Skills checklist to respond to a movie shooter

| July 27, 2015 | 5 Comments

Last Thursday, a man stood up and started shooting people in a movie theater. This is not the first time a shooting has happened in a movie theater, and may not be the last.

Here’s a list of skills and mindset that may be necessary to stop an active shooter in a movie theater. Please add any suggestions in the comments.


Know where the exits are for the theater. There will be at least two, if not more.

Have an idea where you want to sit in order to avoid being an initial victim so you may respond and/or escape.

Have a plan with your loved ones about what to do during an active shooting situation. You may want to have different responses based on who is with you. For example, The She-Shepherd and I have different responses when we are alone versus watching a movie with her children.

Discuss a rally point (or several) if applicable. The She-Shepherd’s children know to rally at the car and stay low next to the wheels in case we get separated during an active shooter situation.

Have a gun. Don’t go to places that will actively prohibit you from having a weapon.

Understand the mindsets of different active shooters. I recommend reading Killing the Active Shooter by Gabe Suarez and Facing the Active Shooter by CR Williams. The Louisiana attack mimics the typical response of mentally disturbed shooters: he shot himself when he encountered any armed resistance. Know the difference between this mindset and those of terrorists.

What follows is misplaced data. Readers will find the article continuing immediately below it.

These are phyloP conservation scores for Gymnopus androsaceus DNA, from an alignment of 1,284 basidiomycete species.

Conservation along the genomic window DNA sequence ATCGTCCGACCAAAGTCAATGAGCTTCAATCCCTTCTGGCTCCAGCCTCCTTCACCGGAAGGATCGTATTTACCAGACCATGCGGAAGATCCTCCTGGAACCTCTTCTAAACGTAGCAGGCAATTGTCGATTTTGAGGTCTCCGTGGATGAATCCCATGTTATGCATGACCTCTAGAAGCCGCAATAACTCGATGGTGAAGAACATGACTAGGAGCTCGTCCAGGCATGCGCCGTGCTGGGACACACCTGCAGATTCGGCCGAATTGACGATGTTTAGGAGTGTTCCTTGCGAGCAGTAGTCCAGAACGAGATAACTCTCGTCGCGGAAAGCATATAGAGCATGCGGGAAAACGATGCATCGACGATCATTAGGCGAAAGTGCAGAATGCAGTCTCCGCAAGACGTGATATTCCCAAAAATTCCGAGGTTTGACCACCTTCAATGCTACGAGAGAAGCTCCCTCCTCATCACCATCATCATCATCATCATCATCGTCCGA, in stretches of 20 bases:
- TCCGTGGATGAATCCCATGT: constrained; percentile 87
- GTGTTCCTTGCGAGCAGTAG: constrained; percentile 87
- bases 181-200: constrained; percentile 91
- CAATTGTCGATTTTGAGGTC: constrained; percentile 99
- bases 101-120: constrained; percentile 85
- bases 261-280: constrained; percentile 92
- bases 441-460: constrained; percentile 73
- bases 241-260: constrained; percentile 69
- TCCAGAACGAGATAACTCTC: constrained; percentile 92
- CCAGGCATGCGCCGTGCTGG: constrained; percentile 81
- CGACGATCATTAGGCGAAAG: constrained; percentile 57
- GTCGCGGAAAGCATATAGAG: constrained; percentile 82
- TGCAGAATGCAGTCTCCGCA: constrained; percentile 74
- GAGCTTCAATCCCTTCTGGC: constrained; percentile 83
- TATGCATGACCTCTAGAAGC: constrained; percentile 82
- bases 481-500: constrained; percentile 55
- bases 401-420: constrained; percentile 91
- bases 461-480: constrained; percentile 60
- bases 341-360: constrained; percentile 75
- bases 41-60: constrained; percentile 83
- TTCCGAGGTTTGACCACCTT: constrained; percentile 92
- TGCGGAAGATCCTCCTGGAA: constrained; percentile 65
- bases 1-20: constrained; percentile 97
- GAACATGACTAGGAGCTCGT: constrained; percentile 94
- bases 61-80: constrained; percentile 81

Have a protocol on how you are going to engage an active shooter. I do not intend to challenge someone who is already shooting. Your training may encourage you to challenge, never challenge, or sometimes challenge. Have a plan ahead of time.

Movie theaters are not as dark as you think. I strongly encourage you to take low-light gunfighting classes.

Know how to clear malfunctions and reload in low-light conditions.

Understand that you may need to use melee weapons and/or grappling skills if the attacker is close to you. Have at least a rudimentary grasp of 0 – 5′ fighting, and I strongly encourage you to take the Shivworks ECQC class.

Know how to deal with crowds during a fight, especially in dealing with people of unknown intent. You may be grabbed / confronted by scared people trying to get by. They may not be a threat, but you need to know how to retain your firearm and get it back on target without putting people at risk.

Engage in force on force training that simulates a movie theater and/or other crowded, low-light conditions.


Have a post-fight checklist. Mine is something like this: identify any other immediate threats, reload if feasible, check myself for injury, check my party for injury, check others for injury. The situation may dictate a change in plans.

Gunshot wound trauma care is something everyone should know, regardless if you carry a gun or not.

Understand there may be other shooters / attackers elsewhere in the theater. Be careful about running out of the exits.

Be prepared to deal with law enforcement officers. I highly recommend you read CR Williams’s book Facing the Active Shooter book on techniques in reducing your chances of being shot by responding LEO.

Equipment list

Handgun with a high capacity magazine if possible.

Spare high capacity magazine.

A small, fixed blade knife carried along your body centerline. This knife should be accessible via either hand.